Nevada Online Poker Market Holds Steady Following Ultimate’s Exit

This article may be outdated. Get the latest news on Nevada here.

One of the open questions following the closure of Ultimate Poker Nevada was how much of Ultimate’s traffic would migrate over to, and how much would simply exit the market altogether.

The early answer to that question: WSOP appears to be capturing the lion’s share of the liquidity Ultimate left behind.

As the chart from Pokerfuse Pro / below shows, overall Nevada online poker traffic is hovering around the levels we saw prior to Ultimate’s exit.

NV online poker after Ultimate's exit

New features, timing supporting traffic

While WSOP was a favorite to scoop up a decent chunk of Ultimate’s liquidity in any case, a few key decisions and some fortunate timing didn’t hurt:

  • The conclusion of the World Series of Poker (and the promotions that accompanied it) likely boosted consumer awareness of / interest in WSOP.
  • WSOP offered players a reload bonus on November 17th.
  • WSOP released an iOS app for Nevada on November 21st.
  • WSOP added SNG formats that had proven popular on Ultimate on November 26th.

Year-over-year comparison reveals steep decline

While the short-term story for Nevada is positive, pulling the camera back reveals an uglier tale. Again from Pokerfuse Pro / Pokerscout:

Nevada online poker year-over-year

The highlighted areas represent November 2013 and November 2014.

In the former, we’re looking at a 7-day moving average in the 200-250 range. In the latter, the same average hews closely to the 150 mark.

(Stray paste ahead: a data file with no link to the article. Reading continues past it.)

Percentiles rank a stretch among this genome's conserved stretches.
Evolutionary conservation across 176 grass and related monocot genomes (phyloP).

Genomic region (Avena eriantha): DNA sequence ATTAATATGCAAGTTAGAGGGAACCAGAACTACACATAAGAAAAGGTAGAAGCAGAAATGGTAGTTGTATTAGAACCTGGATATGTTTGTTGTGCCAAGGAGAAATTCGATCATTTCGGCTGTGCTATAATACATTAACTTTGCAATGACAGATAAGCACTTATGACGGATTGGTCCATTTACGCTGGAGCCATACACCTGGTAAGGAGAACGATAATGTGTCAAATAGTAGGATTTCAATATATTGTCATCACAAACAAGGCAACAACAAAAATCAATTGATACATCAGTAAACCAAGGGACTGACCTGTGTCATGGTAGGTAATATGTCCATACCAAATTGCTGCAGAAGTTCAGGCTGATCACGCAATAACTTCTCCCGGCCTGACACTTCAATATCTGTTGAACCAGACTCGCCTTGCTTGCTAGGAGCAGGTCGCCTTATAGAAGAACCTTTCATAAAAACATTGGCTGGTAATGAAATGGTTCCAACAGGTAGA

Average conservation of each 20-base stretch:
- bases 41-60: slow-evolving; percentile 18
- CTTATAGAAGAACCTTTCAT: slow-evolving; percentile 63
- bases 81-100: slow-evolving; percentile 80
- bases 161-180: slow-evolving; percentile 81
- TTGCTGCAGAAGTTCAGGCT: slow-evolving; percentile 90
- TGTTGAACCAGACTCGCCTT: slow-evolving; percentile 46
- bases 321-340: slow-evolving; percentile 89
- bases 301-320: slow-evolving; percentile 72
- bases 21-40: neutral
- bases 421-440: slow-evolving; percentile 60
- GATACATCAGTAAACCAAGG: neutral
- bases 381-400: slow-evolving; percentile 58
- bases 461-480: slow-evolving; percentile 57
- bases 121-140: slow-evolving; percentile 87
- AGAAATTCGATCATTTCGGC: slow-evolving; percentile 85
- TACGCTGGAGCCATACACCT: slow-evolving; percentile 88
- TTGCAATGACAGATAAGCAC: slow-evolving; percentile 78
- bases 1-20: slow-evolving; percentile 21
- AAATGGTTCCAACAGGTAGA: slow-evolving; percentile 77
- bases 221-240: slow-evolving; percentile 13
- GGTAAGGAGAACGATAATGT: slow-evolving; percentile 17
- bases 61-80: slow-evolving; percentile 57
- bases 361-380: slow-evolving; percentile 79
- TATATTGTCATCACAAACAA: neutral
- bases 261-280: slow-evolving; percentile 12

It’s not an entirely fair comparison; in November 2013 the market was enjoying a boost from WSOP’s recent launch and a related flurry of promotions surrounding the November Nine.

But it’s fair enough to conclude that, like New Jersey, Nevada is having trouble organically replenishing its player pool.

Mix of hope and challenge on horizon

As we move into 2015, legal online poker in Nevada offers nearly equal fodder for both boosters and naysayers.

On the negative side:

  • Traffic momentum is already pointing in a downward direction.
  • Now that WSOP is effectively the only game in town, we could see a reduction in promotional and marketing spend.
  • Unlike New Jersey, where consumer awareness is relatively low, it’s difficult to argue that there’s an untapped base of customers in Nevada.

On the positive side:

  • Combining all Nevada’s traffic into a single player pool should help to boost the appeal of the product.
  • A  liquidity-sharing agreement with Delaware will provide a small but material boost.
  • Adding 888 and Treasure Island to the WSOP network could spark some consumer interest.
  • New Jersey’s traffic woes could accelerate talk of shared player pools between NJ and NV.
  • As could MGM’s expected entry into the Nevada online poker market.
- Chris is the publisher of Grove also serves as a consultant to various stakeholders in the regulated market for online gambling in the United States.
Privacy Policy